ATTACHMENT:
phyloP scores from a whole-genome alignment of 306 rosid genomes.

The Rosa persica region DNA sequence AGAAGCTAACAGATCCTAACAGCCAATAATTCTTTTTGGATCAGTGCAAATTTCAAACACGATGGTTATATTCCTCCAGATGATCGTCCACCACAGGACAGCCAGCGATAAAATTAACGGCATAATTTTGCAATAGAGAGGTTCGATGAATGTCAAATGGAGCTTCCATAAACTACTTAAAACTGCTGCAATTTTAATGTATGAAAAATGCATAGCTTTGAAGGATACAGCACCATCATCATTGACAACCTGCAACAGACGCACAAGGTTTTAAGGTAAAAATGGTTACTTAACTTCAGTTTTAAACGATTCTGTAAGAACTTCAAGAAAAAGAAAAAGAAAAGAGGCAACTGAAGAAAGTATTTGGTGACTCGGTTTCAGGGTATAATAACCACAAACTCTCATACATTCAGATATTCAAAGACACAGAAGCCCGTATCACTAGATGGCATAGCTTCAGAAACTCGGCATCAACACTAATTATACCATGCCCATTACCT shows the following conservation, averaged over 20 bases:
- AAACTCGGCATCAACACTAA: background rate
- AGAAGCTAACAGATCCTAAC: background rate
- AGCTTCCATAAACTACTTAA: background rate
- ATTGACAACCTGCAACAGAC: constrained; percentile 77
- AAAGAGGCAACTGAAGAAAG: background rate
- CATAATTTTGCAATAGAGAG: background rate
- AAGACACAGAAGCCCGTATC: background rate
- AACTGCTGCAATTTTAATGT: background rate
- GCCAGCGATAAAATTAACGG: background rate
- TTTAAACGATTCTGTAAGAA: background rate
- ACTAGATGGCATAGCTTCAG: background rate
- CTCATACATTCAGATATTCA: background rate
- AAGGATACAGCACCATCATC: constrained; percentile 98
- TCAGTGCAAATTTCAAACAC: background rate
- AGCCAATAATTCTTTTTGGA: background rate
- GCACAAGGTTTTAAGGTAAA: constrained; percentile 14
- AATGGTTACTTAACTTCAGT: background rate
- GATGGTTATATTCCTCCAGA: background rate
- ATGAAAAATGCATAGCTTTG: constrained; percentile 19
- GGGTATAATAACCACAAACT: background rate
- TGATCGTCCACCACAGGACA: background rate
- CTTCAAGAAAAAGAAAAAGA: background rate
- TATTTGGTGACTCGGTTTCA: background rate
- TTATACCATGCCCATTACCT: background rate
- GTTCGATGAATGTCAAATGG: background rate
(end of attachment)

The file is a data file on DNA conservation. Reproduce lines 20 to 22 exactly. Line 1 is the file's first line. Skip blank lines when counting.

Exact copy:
- GATGGTTATATTCCTCCAGA: background rate
- ATGAAAAATGCATAGCTTTG: constrained; percentile 19
- GGGTATAATAACCACAAACT: background rate